had been caused accidentally by the police officer in question acting in self-defence.

In view of these considerations the Court found that the police officer had not taken adequate
precautions to protect human life, in a context of a lack of detailed rules on the use of firearms by
the law-enforcement agencies and shortcomings in the planning of the police operation.

There had therefore been a violation of the substantive aspect of Article 2.

Procedural aspect

The Court observed that the investigation had been opened in response to a complaint by the
applicant but that it had been beset by numerous shortcomings from the outset. In its judgment of
28 June 2010 the Bucharest Court of Appeal had itself noted some of these failings. The first forensic
medical report had not been produced until 3 March 2009, over three years and three months after
the events, and had not addressed the aspects linked to the circumstances and characteristics of the
shot that had been fired. Shortcomings in the taking of evidence, as borne out by the loss of key
items of evidence, had thus undermined the adequacy of the investigation.

As to the independence and impartiality of the investigators, the Court noted that the investigation
had been entrusted initially to the police authority to which the officer in question was attached.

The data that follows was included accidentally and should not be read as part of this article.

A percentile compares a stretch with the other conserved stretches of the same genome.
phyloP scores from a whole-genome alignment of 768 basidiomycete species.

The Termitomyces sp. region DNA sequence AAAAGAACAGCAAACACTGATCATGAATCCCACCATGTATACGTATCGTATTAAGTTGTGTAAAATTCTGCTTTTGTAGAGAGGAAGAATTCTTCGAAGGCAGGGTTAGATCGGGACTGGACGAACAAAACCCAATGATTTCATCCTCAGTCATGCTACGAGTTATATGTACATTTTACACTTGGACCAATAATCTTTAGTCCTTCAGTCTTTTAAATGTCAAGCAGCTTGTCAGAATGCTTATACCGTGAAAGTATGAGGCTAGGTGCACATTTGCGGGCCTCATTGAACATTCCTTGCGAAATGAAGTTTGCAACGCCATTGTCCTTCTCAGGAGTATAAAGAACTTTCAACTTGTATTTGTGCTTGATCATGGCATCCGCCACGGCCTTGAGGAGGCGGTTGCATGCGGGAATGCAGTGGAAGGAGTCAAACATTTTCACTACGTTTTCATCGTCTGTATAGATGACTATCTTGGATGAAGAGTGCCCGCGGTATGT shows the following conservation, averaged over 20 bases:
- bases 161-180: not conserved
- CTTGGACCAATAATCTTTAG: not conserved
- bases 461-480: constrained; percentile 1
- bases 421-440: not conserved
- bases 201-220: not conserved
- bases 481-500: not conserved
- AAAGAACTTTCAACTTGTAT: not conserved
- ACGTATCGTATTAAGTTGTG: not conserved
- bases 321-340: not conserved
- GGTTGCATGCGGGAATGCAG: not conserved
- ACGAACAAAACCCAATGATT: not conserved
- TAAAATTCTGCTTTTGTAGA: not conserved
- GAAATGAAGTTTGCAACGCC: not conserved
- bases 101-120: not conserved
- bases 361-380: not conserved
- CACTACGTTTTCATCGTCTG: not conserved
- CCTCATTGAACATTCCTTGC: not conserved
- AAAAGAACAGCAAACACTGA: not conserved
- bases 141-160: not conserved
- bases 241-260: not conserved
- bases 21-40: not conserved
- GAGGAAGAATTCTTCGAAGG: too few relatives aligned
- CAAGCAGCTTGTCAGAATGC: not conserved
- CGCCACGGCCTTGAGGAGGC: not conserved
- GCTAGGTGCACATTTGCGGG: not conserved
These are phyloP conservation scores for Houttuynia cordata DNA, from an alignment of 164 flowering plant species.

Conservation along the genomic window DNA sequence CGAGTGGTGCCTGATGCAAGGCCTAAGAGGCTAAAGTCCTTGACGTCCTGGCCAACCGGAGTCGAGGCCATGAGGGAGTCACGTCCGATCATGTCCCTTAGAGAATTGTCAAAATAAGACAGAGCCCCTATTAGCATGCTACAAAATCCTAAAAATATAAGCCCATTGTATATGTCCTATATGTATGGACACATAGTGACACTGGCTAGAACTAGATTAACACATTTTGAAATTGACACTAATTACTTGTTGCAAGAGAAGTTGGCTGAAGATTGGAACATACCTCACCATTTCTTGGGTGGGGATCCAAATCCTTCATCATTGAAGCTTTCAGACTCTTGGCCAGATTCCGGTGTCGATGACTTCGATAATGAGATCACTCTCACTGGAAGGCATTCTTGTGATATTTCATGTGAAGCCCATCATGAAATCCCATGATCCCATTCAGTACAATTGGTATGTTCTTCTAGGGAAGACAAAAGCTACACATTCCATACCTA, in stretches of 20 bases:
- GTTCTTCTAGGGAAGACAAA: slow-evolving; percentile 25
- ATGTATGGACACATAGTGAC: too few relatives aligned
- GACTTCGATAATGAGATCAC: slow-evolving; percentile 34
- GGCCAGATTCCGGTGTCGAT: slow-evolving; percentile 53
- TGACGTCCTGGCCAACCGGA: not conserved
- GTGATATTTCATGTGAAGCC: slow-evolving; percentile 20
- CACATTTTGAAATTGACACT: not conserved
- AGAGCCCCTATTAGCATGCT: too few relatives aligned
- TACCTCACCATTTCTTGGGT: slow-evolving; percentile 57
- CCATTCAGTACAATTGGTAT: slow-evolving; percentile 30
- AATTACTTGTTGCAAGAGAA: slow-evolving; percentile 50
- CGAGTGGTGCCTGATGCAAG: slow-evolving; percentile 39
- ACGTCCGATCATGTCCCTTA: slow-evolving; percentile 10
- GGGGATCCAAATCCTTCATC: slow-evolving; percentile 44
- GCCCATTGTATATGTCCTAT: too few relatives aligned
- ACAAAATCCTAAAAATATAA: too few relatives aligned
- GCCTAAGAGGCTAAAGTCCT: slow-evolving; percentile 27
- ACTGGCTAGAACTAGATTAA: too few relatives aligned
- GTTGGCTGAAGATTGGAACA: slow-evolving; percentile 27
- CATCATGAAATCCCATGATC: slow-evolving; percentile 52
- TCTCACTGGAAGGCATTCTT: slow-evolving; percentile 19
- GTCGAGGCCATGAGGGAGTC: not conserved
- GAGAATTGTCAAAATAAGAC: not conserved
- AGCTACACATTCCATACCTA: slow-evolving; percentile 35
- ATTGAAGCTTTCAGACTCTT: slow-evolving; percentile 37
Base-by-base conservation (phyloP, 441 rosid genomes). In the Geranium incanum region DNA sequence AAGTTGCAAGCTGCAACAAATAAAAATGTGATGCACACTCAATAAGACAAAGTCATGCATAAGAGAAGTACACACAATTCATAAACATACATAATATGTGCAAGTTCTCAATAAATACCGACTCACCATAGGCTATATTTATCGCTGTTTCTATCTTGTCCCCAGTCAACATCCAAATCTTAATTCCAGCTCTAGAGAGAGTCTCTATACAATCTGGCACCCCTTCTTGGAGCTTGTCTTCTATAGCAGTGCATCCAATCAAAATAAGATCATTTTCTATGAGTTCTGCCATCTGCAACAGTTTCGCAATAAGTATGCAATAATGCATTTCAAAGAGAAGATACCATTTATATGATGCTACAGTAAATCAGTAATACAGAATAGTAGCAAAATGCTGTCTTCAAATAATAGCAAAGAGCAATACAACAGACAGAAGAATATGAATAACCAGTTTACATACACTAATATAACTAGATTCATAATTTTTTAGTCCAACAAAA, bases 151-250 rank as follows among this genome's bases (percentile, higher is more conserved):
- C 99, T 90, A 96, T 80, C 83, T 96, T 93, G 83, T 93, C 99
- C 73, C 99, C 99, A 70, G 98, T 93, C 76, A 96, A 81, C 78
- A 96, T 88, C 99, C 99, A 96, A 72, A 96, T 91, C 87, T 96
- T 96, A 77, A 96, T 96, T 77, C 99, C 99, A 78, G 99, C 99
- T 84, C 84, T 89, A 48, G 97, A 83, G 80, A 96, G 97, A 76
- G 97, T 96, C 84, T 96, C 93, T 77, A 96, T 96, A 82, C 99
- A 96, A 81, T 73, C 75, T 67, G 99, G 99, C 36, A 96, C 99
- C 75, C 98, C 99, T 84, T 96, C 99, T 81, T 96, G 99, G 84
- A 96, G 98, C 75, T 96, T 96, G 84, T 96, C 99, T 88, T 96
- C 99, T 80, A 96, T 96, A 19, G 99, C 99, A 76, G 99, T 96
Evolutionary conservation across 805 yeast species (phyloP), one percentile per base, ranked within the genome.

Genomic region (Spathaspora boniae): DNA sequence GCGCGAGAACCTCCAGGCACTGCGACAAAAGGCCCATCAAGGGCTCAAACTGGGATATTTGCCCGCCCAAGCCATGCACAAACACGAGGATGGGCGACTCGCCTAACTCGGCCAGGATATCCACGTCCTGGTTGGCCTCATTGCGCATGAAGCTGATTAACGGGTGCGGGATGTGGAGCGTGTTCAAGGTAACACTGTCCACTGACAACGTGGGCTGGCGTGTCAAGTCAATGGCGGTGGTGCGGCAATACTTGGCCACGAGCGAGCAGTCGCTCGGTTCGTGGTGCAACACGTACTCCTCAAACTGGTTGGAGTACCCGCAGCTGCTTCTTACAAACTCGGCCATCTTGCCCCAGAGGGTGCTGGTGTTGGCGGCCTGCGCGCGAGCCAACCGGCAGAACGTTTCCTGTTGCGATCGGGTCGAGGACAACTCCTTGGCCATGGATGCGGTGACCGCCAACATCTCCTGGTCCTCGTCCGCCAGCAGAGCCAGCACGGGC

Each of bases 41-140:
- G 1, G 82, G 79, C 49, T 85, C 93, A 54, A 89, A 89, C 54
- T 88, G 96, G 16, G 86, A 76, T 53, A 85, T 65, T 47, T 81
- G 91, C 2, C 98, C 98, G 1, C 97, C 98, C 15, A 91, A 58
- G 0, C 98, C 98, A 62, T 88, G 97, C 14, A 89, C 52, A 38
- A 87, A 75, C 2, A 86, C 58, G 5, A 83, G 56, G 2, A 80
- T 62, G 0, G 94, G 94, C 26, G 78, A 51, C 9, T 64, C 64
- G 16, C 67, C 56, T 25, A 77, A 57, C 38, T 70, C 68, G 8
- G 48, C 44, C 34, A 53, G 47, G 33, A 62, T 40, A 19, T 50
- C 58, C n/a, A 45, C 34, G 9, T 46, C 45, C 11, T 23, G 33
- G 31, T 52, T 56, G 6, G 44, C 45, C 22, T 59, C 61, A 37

Nevertheless, no steps had been taken by that authority. In the interests of the impartiality of the
investigation the chief public prosecutor had ordered that the case be transferred to the public
prosecutor’s office at the High Court of Cassation and Justice. That office had ordered several expert
reports, organised a reconstruction of the events and conducted fresh questioning of the
protagonists and witnesses. Hence, the investigations carried out under the auspices of the public
prosecutor’s office at the High Court did not raise any issue of compatibility with the Convention
with regard to the independence and impartiality required.

However, the Court observed that more than nine years and three months had elapsed between the
events of 8 November 2005 and the final judgment of the Bucharest District Court of 25 February
2015.

The investigation in the context of the proceedings concerning the police operation of 8 November
2005 could not be considered prompt and effective. Therefore, there had also been a violation of
the procedural aspect of Article 2.

Article 6 § 1

In view of the reasons for its finding of a violation of the procedural aspect of Article 2, the Court
considered that no separate issue arose under Article 6 § 1 of the Convention.

Just satisfaction (Article 41)

The Court held that Romania was to pay the applicant 25,000 euros (EUR) in respect of
non-pecuniary damage and EUR 3,270 in respect of costs and expenses.